Henderson crake

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Henderson crake
Conservation status
Scientific classification
Kingdom: Animalia
Phylum: Chordata
Class: Aves
Order: Gruiformes
Family: Rallidae
Genus: Porzana
Species: P. atra
Binomial name
Porzana atra
North, 1908

The Henderson crake or red-eyed crake (Porzana atra) is a species of flightless bird in the family Rallidae. It is endemic to Henderson Island in the southeast Pacific Ocean. Its natural habitat is subtropical or tropical moist lowland forests. The species is threatened by habitat loss. This bird is a monotypic species.

The population of this species is estimated to be 6,200 mature individuals, roughly equivalent to 9,300 individuals in total.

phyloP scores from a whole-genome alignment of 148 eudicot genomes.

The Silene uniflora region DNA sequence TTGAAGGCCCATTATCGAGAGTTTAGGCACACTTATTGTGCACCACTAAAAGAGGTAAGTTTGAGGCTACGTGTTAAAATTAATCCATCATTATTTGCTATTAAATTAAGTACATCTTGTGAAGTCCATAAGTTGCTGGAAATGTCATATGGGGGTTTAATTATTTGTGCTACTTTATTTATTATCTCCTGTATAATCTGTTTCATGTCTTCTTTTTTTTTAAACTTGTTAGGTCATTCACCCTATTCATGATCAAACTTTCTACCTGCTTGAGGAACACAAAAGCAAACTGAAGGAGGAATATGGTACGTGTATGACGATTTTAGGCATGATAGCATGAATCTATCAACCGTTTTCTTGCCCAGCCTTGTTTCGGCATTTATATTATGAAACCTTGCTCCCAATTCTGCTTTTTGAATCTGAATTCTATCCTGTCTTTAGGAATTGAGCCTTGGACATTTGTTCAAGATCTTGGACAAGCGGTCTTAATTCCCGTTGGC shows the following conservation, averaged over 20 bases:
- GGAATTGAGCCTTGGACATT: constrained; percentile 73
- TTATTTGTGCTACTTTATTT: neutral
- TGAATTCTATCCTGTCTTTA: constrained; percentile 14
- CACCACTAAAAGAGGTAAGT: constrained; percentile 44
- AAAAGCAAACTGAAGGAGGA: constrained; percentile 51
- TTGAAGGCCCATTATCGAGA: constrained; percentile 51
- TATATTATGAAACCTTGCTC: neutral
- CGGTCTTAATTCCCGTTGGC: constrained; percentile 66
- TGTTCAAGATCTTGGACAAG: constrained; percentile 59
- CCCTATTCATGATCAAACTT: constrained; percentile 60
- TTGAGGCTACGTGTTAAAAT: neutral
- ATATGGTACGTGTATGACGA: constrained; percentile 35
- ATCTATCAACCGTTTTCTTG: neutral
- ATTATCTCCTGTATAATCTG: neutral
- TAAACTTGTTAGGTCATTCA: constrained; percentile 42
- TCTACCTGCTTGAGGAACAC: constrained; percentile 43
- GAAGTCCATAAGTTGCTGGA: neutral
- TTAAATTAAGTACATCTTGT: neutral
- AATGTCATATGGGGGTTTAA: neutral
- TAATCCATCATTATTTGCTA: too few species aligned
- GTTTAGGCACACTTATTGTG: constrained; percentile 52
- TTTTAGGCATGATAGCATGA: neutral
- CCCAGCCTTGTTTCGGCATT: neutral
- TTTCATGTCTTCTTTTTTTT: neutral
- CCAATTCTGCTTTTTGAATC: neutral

Habitat and ecology[edit]

The species is found in dense to open forest throughout the island plateau, both in forest dominated by Pisonia and Pisonia/Xylosma, and in Timonius thicket, also occurring in Pandanus-Thespesia-Argusia embayment forests and coconut groves on the beaches (Jones et al. 1995). It is omnivorous and appears to be an opportunistic feeder, taking advantage of seasonal increases in prey (Jones et al. 1995). It forages in the leaf-litter, gleaning items such as skink Emoia cyanura eggs from the undersides of fallen leaves, large nematodes, beetles, moths, spiders, dead caterpillars, land snails and small insects (Jones et al. 1995). The breeding season is long, extending from late July to mid February (double broods are not uncommon) and clutch-size is 2-3 (Jones et al. 1995). Helpers may provide extraparental care such as defending eggs and chicks from crabs and rats. Based on a small sample, adult annual survival is at least 43%, and reproductive success is a minimum of 0.95 chicks surviving to one month old per pair, per annum (Jones et al. 1995).

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